Building bridges between Business and IT

How do you connect these islands?

I have a new job as a software delivery engineer! In my previous job as a consultant, I used to work at the customer. Now, I have made the crossing to Lanza, Gordian’s spare parts solution. As an avid swimmer, this swim from Business to IT cost me little effort. But in practice, this distance is often too big to swim. Recent research by The Standish Group (Chaos Report 2020) shows that only 35% of IT projects are successfully completed on time and within budget with the promised functionalities. Business and IT really need each other to keep up with the times. Technological developments are continuous and evolve rapidly. Before you know, you will be overtaken by a competitor. In this blog I will describe what it takes to build a solid bridge between the islands Business and IT.

Work together on one common goal

Firstly, it is important that Business and IT work towards one common goal. From my own experience, I know that Business and IT are not always aligned on this point. For example, Business would like to see results quickly in order to be able to deliver to customers and they do not really care about how it is created. On the other side, IT wants to deliver a reliable, solid and easy-to-maintain product. I am not saying that IT does not want to deliver products quickly, but the above sub-goals can clash and lead to IT projects not being delivered successfully.

Talk to each other, not about each other

It is important to communicate well with each other to ensure that everyone is on the same page. Ensure that representatives of Business and IT are in regular contact with each other on each project to align goals and expectations. In addition, I have experienced the advantages when someone from the business has knowledge of IT to a certain extent and vice versa. On a recent assignment, I was able to support IT in programming a piece of code. On the other hand, IT participated in a brainstorm session on how we could best visualise the wishes of the business. The result was an on time delivery of the product to the business and we exceeded their expectations.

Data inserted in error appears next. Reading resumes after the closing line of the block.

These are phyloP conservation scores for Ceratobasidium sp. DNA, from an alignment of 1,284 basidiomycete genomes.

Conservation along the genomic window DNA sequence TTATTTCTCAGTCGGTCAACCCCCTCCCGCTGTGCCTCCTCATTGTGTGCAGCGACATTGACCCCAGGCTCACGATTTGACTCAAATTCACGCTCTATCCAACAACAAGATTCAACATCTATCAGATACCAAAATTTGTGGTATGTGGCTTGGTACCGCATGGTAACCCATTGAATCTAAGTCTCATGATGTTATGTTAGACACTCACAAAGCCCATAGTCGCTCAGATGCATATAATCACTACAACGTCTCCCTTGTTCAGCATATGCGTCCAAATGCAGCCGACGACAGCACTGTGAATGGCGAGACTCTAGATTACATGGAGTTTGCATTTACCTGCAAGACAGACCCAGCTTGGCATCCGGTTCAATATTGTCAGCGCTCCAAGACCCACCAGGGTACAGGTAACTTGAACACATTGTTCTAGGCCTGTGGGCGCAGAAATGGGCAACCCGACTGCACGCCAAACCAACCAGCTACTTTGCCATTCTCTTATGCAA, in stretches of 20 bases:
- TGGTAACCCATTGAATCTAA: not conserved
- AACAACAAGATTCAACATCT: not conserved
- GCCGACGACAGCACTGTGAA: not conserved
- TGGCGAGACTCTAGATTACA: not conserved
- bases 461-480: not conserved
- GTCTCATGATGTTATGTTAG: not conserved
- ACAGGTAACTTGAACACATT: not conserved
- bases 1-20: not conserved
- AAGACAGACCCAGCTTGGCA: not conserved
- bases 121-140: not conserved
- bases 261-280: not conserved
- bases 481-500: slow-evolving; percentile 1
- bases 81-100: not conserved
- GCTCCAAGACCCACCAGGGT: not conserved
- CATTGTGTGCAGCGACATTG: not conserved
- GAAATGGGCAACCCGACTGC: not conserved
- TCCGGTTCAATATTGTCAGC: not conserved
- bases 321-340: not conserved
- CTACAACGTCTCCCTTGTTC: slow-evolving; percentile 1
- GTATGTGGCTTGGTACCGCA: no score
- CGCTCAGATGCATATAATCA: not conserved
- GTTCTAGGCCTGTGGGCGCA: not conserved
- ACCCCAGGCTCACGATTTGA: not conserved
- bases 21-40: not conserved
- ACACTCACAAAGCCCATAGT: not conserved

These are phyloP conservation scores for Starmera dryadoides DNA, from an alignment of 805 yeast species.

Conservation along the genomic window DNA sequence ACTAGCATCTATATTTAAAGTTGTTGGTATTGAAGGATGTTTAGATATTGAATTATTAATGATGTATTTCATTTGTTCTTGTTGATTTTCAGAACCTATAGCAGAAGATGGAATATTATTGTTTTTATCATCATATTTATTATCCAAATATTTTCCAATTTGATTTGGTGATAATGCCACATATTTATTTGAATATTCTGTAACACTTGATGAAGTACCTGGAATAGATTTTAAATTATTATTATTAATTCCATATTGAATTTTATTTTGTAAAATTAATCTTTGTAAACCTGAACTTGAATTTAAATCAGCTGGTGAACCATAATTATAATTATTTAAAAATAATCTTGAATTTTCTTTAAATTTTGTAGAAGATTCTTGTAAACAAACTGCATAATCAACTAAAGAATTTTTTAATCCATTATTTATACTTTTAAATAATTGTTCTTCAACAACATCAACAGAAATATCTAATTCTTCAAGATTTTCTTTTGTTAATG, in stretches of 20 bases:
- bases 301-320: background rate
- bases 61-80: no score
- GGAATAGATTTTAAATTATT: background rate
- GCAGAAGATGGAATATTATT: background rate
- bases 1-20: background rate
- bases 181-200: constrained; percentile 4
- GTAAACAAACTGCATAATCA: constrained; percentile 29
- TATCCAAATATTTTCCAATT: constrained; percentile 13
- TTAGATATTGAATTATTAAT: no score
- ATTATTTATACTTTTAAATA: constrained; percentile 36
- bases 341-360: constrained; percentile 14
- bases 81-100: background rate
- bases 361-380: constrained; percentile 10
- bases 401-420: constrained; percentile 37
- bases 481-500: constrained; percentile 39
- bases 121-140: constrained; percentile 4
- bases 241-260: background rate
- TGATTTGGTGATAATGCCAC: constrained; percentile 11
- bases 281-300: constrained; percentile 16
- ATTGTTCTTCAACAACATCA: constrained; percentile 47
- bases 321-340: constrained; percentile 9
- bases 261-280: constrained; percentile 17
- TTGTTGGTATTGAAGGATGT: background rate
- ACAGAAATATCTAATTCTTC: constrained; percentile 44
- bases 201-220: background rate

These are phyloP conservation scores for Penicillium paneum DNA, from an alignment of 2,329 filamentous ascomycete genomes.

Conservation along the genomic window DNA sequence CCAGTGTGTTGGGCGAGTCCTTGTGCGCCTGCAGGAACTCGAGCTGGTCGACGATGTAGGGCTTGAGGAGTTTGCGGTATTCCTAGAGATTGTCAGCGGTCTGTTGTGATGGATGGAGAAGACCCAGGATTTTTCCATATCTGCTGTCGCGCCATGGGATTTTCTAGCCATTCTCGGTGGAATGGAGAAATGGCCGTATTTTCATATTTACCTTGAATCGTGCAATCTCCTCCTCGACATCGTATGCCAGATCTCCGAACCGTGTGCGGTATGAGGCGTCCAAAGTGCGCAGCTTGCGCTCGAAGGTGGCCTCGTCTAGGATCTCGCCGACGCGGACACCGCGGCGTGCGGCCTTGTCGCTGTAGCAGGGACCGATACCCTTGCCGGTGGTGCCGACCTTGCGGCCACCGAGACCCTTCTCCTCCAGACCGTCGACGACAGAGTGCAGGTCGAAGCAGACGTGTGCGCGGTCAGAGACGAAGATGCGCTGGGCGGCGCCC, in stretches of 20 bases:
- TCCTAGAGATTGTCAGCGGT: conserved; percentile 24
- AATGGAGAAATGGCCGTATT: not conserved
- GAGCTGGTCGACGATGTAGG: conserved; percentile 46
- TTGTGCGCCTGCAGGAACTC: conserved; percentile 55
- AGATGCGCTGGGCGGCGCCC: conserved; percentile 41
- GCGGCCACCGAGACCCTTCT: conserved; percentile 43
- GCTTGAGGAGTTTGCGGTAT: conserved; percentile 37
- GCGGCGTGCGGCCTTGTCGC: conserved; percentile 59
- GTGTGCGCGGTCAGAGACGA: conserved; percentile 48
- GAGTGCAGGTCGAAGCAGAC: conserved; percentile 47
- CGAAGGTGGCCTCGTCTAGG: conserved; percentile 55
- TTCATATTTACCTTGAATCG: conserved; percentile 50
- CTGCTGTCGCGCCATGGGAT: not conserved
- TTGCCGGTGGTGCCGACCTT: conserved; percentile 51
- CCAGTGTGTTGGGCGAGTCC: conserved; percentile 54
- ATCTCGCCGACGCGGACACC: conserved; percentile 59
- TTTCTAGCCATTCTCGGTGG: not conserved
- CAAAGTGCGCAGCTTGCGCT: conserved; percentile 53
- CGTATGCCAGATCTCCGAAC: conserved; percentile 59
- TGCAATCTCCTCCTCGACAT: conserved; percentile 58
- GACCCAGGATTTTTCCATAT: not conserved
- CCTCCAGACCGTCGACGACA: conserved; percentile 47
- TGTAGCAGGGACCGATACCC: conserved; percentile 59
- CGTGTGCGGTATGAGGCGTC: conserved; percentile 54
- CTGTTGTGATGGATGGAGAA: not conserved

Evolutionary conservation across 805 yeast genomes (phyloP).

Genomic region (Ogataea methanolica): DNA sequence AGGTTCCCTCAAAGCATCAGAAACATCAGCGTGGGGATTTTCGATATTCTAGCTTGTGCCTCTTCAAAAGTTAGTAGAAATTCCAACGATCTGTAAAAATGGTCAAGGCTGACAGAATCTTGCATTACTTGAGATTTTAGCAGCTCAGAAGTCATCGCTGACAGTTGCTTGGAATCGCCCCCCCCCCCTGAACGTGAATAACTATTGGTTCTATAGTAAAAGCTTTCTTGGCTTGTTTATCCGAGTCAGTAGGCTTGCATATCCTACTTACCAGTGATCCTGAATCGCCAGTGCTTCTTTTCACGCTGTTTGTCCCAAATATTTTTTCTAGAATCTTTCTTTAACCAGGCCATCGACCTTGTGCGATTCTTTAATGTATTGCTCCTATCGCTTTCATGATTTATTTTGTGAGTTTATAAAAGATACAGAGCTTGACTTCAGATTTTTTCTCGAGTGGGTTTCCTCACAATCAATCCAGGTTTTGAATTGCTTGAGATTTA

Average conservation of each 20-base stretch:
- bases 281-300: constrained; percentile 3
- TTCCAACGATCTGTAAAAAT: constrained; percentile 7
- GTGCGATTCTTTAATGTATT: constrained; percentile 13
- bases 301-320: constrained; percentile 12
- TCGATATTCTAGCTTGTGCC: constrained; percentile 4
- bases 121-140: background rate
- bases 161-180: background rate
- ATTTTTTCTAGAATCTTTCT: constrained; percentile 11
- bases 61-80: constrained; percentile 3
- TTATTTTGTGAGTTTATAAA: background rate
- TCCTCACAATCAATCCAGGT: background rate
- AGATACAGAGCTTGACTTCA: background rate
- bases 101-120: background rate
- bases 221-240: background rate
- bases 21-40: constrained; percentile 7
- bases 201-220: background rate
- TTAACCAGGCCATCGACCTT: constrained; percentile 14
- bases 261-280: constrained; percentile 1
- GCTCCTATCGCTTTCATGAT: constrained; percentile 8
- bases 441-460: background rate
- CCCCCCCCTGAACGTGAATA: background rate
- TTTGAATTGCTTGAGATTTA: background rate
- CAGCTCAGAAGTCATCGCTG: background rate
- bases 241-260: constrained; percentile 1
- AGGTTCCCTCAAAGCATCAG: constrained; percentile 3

Apply the Modern Agile methodology

Applying the Modern Agile working method contributes to the building of the bridge between Business and IT. Modern Agile is defined by four guiding principles: make people awesome, make safety a prerequisite, experiment & learn rapidly and deliver value continuously. My colleague Cyriel van ‘t End has already written a blog about Modern Agile. Make sure that the teams are represented by Business and IT and that they work together, interact regularly and understand each other.

In case this does not happen, you risk that the delivered product does not meet the business’ wishes. The tree swing cartoon displays this phenomenon in a humorous way.

Figuur 1: Guide to Good Programming Practice,
Editors: B.L. Meek and P.M. Heath (1979)

The tree swing cartoon displays this phenomenon in a humorous way. This cartoon shows how different departments implement or describe a tire swing attached to a tree, and how different it is from what the business actually intended. By working together as one team, you remove unnecessary links and reduce the probability of misinterpreting the wishes of the business. In addition, split the work into small and manageable parts to quickly create value. If time is available, adjustments can be made when necessary.

Visit each other and build a solid bridge together. You quickly notice that the phenomenon of ‘island thinking’ will disappear. As a result, you are able to continuously deliver value for the business. All with the aim of increasing the number of successful IT projects. For me, experience in business and IT has yielded something beautiful; a nice new job where I am going to put plenty of effort in!

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Brian Gelderblom
Software Delivery Engineer
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